Omega 3’s have been shown to have a number of health benefits. One of the important benefits is how omega 3s can help reduce inflammation. Now just so we are clear, acute inflammation is a natural response to infections and injury and is a vital part of our health. But it is not ideal when the inflammation becomes chronic (persistent over a long period of time) even without injury. Long term inflammation can contribute to basically every Western illness. Happily there are studies consistently showing a link between increased omega 3 intake and decreased inflammation. This can help with conditions like arthritis as well as other joint related discomfort. EFAs are also shown to increase calcium absorption which helps to increase bone mass and density and protects against disease like osteoporosis.


Omega 3’s have been linked to supporting cardiovascular health. The American Heart Association study in 2016 measured the blood pressure and blood levels of omega 3’s in young healthy adults. They were then divided into four groups separated from highest to lowest levels of omega 3’s in the blood. Those with higher levels of omega 3 were found to have lower systolic and diastolic blood pressure compared to young healthy adults with low levels of omega 3. They’ve also shown to prevent blood clot formation and lower high triglycerides.


EPA and DHA play a role in everything from cell membrane fluidity to gene expression and cell growth. Recent studies are linking polyunsaturated (omegas) fats to having a positive effect on mental health and brain function. And if this isn’t enough to make you consider increasing your EFAs they can also aid in sleep, decrease menstrual pain and improve vision.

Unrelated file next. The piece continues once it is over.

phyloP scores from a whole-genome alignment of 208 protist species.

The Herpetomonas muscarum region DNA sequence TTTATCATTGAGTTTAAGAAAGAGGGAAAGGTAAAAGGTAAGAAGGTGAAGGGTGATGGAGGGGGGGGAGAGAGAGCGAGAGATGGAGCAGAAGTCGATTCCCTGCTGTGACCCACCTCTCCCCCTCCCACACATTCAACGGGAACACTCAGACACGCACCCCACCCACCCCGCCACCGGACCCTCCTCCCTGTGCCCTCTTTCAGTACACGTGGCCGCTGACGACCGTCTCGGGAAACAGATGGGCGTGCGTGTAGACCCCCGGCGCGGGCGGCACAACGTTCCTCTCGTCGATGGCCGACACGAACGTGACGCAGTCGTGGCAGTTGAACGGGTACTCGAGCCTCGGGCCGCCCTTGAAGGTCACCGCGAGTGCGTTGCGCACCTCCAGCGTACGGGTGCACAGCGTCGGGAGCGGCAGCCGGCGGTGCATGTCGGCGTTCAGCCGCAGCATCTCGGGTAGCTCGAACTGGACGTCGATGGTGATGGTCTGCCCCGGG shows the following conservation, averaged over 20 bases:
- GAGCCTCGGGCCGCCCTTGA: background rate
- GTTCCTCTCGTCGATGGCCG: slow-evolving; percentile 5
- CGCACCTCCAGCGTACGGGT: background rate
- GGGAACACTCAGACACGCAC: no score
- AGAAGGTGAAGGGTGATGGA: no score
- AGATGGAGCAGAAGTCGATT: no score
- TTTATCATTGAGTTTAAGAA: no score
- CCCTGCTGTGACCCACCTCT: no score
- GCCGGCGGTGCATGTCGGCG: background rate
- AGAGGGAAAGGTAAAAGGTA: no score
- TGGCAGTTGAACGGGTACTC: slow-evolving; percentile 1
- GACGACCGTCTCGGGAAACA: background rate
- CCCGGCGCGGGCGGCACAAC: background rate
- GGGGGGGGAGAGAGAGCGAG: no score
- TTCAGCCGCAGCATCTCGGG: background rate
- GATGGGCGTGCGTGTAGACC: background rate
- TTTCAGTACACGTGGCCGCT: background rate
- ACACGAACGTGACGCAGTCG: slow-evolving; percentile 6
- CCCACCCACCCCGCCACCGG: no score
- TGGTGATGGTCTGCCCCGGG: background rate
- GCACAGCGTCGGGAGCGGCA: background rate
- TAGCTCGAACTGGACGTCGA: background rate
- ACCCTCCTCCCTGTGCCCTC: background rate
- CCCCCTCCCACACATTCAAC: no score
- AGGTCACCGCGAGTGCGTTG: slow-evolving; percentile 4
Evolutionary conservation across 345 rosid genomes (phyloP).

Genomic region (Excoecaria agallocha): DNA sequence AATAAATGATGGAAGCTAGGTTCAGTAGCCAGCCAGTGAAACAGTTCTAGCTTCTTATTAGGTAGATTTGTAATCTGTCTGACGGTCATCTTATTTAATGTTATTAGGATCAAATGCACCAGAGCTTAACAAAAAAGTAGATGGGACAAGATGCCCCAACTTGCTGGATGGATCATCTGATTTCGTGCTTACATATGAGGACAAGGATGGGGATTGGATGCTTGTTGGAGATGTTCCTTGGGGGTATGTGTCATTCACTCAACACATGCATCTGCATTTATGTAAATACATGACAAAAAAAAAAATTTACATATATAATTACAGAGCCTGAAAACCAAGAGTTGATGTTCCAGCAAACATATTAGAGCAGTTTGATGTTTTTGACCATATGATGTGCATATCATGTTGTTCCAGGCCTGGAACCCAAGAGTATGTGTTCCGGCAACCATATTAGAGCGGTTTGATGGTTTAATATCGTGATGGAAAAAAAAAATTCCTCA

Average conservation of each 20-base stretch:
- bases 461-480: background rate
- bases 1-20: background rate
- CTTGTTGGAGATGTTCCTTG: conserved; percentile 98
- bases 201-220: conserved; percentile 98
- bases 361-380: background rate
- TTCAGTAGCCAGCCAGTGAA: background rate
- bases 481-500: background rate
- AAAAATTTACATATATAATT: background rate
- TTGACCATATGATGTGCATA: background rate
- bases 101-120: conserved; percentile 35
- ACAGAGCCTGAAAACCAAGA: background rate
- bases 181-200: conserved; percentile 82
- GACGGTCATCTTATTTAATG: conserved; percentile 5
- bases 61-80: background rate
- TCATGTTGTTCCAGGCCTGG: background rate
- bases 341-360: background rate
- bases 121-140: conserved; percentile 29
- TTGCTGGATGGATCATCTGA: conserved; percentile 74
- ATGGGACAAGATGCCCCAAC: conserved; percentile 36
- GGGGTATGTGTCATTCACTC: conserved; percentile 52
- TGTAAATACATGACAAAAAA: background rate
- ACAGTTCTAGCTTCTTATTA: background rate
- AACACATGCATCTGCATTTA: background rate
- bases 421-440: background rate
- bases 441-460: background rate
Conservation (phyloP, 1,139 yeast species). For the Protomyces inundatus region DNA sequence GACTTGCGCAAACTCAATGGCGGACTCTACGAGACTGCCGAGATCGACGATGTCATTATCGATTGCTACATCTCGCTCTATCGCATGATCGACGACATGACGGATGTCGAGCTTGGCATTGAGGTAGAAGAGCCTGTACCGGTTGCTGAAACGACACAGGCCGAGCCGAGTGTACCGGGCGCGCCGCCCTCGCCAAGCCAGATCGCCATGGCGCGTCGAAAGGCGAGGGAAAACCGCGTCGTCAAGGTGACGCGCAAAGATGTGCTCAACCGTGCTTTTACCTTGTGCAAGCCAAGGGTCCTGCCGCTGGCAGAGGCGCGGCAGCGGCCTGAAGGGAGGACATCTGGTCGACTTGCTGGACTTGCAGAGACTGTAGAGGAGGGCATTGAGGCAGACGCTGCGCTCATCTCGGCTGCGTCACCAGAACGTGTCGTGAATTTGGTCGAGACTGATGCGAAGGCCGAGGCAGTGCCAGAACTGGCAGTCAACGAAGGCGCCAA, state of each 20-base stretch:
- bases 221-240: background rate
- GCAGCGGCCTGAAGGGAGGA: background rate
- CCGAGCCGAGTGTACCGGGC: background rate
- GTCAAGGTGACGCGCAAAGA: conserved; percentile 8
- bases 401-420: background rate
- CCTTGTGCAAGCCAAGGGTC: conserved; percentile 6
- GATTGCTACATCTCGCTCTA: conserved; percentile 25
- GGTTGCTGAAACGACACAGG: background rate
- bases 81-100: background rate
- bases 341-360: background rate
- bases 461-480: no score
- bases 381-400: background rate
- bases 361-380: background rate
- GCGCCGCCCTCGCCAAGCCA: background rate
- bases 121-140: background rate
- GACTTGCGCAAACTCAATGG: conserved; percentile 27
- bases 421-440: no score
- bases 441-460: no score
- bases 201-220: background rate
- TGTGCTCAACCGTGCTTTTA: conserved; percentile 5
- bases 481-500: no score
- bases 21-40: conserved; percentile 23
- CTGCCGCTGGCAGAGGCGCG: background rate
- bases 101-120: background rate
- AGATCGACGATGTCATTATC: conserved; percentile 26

Not all PUFAs are created equally however. There are 2 kinds; omega 3’s and omega 6’s, both of which are essential but in the world of processed and deep fried foods we are taking in far too many omega 6’s. Some researchers are linking this over intake of omega 6’s with the increased prevalence of inflammatory conditions like obesity, heart disease, IBS, and rheumatoid arthritis. Omega 6's are not bad, but when we exceed the ideal ratio then the trouble starts to show up. In the Standard American diet the ratio is around 1:25! Far too high!


As we learned last time, sources of these fats are not always healthy. Vegetable oils (canola, sunflower, safflower, corn etc) are highly processed and typically come from GMO crops. To remove colour and odour they are heavily refined and bleached to increase their smoke point and lengthen shelf life. This is very damaging to the fats which in turn is damaging to our cells when we consume them. For this reason it is best to avoid these oils at all costs and stick to whole food sources like nuts, seeds and fatty fish. The ratio of omega 3 to omega 6 is far more balanced in natural food sources.


The last kind of fat is trans fats which have no place in our diet. Trans fats are created when vegetable oils have hydrogen bubbled into them to make them more solid at room temperature. Trans fats are hidden in a number of prepared foods like cookies, cakes, pies, as well as margarine, microwave popcorn and crackers to name a few. My personal solution to this is to simply avoid prepared and packaged foods and I also avoid any foods with vegetable oils in them. I can’t stress enough how important it is for your health to keep trans fats out of your diet.


If this information was helpful please let me know! Leave me a like or a comment below. I’d love your feedback.

Xo